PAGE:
This week I have, for reasons that don’t need explored at this juncture, been working on perfecting my London Fog. I’m not entirely sure what it is about a well-made London Fog, but there’s something deeply comforting about drinking it. Somehow it brings out the best of the Earl Grey, that deep aromatic flavour and almost floral scent. I suppose in certain ways its my ideal form of tea drinking. My preference when it comes to standard tea is strong with lots of milk (several of my colleagues just leave the bag in for me when they make my tea – as does the lass in my favoured tea shop when she makes me a London Fog) and when you make a London Fog you make the Earl Grey into a highly concentrated brew which you then top up with a decent serving of hot frothy milk. It’s hot, soothing, flavoursome and just a little sweet. Perfection.

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Categories: challenges, feeling philisophical, kitchen gadgetry, nablopomo | Tags: , , | Leave a comment

Returning to an Old Friend

Many years ago, when I was first exploring the world of tea, I decided that I wanted to become the kind of person who drank green tea and set about exploring the world of green teas.

(I like to say that my twenties were all about working out who I wanted to be and figuring out how to achieve that, whereas my thirties have been about becoming and being that person.)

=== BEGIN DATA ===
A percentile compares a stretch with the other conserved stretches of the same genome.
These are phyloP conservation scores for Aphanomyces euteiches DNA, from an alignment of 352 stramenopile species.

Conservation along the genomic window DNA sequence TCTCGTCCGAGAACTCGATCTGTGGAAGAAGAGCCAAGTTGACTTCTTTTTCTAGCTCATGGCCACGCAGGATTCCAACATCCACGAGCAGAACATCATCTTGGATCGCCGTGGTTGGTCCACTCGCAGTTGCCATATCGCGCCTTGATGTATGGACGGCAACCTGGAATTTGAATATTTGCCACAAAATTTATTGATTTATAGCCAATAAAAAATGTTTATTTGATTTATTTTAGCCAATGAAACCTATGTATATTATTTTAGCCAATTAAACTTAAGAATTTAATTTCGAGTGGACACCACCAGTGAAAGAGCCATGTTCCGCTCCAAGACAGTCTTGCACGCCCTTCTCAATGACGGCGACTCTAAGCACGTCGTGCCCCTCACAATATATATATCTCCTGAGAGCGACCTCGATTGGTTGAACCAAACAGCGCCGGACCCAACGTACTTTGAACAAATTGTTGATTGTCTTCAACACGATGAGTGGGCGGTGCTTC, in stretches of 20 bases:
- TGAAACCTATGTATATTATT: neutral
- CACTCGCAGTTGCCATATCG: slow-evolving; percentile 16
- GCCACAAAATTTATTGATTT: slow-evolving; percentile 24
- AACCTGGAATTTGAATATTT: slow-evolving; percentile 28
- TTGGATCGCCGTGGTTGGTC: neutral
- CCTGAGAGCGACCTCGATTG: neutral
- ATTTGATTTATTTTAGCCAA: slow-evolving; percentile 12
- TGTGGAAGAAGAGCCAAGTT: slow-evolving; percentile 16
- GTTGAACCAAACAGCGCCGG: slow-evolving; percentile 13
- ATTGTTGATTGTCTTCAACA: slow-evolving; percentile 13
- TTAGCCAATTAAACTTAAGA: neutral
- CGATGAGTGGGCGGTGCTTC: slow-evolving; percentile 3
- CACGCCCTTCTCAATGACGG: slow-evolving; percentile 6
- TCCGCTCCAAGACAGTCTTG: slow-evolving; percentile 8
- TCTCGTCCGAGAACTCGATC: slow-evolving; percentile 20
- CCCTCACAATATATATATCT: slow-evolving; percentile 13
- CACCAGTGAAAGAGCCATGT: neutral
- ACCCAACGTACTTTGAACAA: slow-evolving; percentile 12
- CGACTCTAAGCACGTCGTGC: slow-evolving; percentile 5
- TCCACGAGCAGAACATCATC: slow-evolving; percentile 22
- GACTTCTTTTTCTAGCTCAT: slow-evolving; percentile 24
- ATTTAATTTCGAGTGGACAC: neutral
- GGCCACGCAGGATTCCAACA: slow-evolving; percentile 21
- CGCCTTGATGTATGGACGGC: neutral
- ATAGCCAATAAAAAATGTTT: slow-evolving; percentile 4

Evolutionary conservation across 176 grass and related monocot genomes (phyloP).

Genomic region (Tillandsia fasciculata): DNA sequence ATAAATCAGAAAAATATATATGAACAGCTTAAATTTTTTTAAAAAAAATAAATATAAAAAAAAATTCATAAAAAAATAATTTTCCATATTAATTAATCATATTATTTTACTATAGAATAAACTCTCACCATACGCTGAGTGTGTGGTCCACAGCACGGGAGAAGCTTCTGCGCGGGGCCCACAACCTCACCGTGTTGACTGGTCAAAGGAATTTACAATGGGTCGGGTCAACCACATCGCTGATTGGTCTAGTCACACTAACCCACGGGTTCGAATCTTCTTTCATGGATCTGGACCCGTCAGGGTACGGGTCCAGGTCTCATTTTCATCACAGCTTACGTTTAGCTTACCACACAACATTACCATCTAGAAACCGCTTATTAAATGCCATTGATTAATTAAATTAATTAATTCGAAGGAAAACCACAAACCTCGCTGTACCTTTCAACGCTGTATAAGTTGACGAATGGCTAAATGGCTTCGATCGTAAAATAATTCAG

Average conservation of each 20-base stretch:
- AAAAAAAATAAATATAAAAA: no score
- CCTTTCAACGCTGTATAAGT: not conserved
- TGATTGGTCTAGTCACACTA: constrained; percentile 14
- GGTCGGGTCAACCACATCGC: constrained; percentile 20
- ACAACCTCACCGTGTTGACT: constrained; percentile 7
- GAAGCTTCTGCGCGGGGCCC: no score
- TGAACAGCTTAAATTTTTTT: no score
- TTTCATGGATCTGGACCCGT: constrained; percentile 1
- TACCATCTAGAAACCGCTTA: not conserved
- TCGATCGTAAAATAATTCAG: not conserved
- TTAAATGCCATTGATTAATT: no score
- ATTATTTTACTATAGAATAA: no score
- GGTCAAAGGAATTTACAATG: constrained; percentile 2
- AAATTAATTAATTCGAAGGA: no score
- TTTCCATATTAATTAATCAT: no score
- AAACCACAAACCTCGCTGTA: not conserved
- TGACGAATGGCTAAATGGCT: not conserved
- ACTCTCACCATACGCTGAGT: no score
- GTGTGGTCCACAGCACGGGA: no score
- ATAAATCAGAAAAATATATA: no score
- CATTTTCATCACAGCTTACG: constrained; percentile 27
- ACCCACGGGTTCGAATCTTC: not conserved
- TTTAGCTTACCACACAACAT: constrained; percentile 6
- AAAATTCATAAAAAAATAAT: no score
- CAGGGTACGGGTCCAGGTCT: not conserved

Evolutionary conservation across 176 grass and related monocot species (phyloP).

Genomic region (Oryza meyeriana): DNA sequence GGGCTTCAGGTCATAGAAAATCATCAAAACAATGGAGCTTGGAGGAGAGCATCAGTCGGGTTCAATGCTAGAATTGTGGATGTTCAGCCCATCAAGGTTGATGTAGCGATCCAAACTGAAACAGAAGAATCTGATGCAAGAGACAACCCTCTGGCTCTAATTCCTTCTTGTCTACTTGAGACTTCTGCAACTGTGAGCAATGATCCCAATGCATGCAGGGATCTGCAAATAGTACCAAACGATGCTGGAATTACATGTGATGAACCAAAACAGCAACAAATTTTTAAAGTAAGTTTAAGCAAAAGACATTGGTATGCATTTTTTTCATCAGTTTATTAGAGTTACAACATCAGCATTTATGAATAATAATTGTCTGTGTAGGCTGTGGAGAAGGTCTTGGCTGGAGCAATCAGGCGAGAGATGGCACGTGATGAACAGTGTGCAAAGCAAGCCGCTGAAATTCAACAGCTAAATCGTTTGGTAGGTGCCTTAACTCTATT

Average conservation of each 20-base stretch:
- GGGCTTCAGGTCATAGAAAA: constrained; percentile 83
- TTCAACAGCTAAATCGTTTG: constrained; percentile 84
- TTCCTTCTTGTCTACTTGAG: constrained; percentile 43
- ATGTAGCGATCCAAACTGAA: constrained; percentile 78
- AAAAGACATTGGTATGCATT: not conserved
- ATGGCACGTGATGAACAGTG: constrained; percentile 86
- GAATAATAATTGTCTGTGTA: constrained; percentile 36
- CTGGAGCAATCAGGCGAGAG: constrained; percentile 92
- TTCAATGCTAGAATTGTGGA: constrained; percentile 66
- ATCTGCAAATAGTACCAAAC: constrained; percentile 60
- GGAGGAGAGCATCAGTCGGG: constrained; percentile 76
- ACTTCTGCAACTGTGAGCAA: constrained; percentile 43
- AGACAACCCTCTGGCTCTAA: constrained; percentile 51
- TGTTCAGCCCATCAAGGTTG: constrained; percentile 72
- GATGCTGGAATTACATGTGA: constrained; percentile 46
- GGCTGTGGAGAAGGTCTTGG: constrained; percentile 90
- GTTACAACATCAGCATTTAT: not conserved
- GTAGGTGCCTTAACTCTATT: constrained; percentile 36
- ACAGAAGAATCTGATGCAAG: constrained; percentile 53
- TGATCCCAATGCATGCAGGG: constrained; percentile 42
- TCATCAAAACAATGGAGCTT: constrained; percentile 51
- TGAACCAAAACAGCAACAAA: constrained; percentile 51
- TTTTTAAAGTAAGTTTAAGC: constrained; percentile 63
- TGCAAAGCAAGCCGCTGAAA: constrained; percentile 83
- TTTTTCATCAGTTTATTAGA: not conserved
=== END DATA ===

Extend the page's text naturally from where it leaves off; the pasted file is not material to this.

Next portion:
One of the problems of being known among your friends, relations and acquaintances as someone who likes green tea is that you get given a lot of green tea. By given a lot of green tea, I don’t mean that people see an unusual green tea somewhere and buy it for you as a present, or keep a box in their cupboard for when you visit – a few people do, in fact do this, and it’s lovely and much appreciated – but rather that you become designated drop of point for spare green tea. There was a while in the late 00s where green tea became the trendy health drink of choice. I’m not sure how or why, but lots of diets and general health improvement articles and advice seemed to involve drinking gallons of green tea. For a while it seemed as though everyone was trying to cut down on their caffeine and trading in their afternoon coffee or tea for a cup of the green stuff. I’m sure some of them found a deeply satisfying replacement or supplement to their hot beverage repertoire.